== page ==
At the Last Supper, on the night before he died for us, Jesus instituted the Eucharist, and entrusted to the Apostles its celebration throughout the centuries.  Even today at the celebration of the Lord's Supper (more commonly referred to as the Mass), the Risen Jesus is truly present in the readings from the Bible, in the group of assembled people, and in the consecrated bread and wine.  In some beautifully mysterious way, through the action of the Holy Spirit, the ordinary bread and wine become the real presence of Jesus, in a form which we can consume.  It becomes a spiritual food that nourishes our spirit, soul and body.  

Jesus' presence in the Eucharistic celebration is one of the most sublime mysteries of the universe.  The most intimate moment of the Eucharistic celebration is the reception of Holy Communion.  God comes to us in the simple form of bread and wine so that he can continue to nourish us, drawing us spiritually closer to him and to our neighbor. 

First Holy Communion

Catholics typically receive their First Holy Communion in 3rd grade, or at the time of their baptism (if older than 7 years). As with other sacraments, the diocese requires that students attend religious education classes for two years in preparation for receiving the sacrament.  Students must have attended religious education classes through all of 2nd grade and through 3rd grade in order to be eligible to receive First Holy Communion.  Parents are also expected to attend sacrament preparation classes with their child.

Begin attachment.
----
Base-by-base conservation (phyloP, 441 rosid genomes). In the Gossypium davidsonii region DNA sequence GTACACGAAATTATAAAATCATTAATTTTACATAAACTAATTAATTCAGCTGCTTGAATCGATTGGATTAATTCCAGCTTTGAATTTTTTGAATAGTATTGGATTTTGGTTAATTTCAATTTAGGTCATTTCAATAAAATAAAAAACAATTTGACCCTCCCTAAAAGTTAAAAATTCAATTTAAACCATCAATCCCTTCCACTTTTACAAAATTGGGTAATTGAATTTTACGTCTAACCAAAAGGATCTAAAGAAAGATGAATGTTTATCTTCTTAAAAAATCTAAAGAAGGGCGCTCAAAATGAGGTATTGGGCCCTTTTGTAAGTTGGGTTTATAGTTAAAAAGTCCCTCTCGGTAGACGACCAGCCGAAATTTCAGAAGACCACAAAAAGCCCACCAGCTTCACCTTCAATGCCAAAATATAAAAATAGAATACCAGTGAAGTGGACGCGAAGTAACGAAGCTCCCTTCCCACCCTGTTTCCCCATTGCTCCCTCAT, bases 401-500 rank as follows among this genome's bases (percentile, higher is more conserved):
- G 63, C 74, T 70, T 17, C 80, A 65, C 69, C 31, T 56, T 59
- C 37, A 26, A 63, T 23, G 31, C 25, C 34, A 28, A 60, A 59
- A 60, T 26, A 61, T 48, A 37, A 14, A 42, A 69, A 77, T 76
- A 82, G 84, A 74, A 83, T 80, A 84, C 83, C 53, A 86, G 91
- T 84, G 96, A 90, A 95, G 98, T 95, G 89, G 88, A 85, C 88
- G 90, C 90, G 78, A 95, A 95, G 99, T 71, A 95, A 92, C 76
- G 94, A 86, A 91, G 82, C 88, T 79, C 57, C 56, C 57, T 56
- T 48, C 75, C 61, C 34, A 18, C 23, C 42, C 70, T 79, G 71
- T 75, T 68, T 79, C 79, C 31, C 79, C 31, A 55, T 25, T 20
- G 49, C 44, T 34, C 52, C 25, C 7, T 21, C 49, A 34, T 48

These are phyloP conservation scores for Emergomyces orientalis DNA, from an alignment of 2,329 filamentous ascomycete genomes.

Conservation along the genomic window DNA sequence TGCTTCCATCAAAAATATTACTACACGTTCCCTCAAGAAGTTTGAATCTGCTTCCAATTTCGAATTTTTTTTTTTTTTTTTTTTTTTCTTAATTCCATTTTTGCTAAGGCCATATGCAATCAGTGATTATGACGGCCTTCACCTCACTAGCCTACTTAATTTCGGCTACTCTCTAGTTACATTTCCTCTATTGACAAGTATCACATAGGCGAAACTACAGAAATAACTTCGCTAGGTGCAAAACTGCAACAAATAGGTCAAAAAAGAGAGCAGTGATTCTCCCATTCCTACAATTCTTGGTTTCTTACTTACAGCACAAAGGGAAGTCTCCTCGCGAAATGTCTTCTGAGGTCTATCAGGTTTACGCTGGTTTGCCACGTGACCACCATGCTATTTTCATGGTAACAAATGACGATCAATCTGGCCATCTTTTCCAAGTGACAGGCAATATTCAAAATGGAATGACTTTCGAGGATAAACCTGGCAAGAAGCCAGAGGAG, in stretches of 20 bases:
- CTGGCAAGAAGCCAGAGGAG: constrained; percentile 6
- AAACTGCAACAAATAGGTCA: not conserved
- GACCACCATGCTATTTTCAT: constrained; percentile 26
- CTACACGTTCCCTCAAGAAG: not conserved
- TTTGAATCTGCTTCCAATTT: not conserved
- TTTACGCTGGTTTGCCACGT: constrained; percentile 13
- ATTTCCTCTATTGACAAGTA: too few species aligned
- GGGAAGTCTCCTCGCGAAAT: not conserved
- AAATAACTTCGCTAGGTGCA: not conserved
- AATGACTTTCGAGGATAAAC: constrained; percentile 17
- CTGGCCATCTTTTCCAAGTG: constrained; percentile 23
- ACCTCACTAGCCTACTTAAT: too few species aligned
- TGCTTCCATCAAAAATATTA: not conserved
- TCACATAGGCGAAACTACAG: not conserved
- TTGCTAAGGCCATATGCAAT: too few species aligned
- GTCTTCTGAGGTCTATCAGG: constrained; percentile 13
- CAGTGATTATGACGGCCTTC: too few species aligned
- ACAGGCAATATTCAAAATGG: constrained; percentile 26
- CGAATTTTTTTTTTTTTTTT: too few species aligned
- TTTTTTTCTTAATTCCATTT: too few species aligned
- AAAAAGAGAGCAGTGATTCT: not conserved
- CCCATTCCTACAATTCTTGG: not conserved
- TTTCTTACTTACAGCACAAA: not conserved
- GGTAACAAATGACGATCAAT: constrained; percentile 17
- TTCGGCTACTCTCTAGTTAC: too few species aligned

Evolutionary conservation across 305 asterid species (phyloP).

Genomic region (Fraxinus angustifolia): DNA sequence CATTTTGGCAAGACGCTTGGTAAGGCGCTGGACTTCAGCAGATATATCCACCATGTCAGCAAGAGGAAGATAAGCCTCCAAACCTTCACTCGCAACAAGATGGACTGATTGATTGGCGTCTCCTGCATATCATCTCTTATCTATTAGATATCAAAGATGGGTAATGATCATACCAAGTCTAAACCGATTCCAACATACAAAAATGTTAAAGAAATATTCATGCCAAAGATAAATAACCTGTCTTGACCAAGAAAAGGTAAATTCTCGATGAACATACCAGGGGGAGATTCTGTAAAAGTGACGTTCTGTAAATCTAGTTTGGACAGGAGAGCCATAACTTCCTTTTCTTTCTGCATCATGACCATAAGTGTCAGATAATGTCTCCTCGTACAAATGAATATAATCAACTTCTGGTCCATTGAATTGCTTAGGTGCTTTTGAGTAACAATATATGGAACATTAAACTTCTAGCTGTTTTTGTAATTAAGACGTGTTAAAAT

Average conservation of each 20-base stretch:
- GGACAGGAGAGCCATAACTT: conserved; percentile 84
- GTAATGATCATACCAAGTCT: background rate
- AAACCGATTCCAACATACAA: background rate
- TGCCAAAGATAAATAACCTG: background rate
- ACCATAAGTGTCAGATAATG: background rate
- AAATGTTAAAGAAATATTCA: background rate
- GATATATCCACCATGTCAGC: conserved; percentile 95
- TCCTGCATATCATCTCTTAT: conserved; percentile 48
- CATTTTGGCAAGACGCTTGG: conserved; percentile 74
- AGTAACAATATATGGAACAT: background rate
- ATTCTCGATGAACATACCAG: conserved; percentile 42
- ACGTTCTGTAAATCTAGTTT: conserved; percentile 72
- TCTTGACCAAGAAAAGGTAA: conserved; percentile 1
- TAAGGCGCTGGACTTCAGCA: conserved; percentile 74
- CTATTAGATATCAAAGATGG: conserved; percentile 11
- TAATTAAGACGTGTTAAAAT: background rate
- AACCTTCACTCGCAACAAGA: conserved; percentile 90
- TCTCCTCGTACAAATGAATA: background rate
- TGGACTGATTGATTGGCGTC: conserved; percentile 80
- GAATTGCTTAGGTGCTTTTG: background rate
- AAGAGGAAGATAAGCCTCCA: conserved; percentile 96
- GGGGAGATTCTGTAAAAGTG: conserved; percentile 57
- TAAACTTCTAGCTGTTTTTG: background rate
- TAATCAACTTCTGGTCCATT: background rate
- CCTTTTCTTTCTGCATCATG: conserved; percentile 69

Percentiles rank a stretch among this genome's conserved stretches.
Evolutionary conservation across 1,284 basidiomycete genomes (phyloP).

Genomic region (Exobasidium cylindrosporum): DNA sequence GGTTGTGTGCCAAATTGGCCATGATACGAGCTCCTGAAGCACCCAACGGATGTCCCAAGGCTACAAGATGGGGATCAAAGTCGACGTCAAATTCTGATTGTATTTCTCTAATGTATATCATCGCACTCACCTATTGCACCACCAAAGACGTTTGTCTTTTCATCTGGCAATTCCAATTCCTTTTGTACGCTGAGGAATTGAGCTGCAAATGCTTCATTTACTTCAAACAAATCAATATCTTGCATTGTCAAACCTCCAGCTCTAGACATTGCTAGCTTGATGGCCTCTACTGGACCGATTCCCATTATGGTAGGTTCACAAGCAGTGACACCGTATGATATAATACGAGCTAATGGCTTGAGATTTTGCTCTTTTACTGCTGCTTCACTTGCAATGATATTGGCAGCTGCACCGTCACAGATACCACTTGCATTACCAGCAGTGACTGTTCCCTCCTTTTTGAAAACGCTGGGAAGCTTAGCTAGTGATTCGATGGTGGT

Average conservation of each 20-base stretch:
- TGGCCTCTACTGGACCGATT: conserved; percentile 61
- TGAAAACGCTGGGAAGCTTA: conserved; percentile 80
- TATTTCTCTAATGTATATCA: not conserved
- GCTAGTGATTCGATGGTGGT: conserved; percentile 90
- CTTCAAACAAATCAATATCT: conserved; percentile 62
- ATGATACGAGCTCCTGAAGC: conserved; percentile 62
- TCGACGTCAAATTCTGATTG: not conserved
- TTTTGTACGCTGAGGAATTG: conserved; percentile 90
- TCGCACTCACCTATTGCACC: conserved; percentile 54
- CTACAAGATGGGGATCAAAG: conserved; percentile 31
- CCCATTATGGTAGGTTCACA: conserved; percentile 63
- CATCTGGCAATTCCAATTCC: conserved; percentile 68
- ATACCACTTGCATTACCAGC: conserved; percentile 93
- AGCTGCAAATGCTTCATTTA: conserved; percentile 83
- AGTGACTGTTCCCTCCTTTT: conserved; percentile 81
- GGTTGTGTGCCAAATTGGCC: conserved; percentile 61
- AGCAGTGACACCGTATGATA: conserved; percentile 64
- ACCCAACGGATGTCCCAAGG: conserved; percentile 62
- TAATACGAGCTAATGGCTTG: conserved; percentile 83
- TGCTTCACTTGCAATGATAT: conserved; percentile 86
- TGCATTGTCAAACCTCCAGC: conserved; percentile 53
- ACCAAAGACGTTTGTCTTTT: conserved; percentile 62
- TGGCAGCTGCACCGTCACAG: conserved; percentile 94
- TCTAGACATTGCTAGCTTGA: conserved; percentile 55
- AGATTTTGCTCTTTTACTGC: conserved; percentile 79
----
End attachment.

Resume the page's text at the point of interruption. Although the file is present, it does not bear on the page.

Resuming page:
Reception of Communion

Catholics are obligated to participate in the celebration of the Eucharist (Mass) every weekend and on holy days of obligation.  All Catholics who are regularly attending Mass, have fasted for an hour, and are in a state of grace (not aware of any mortal sin) are encouraged to approach the altar during the distribution of Holy Communion.  Reception of the Eucharist is the most intimate expression of our faith and is both a visible sign and means of communion not only with Jesus Christ, but also communion with the whole Catholic Church.  Therefore, our brothers and sisters of other faiths or Catholics not yet fully prepared to receive Jesus in the Blessed Sacrament are invited to come forward to receive a blessing at this time if they so choose.  The desire to do so may be indicated by crossing your arms over your chest.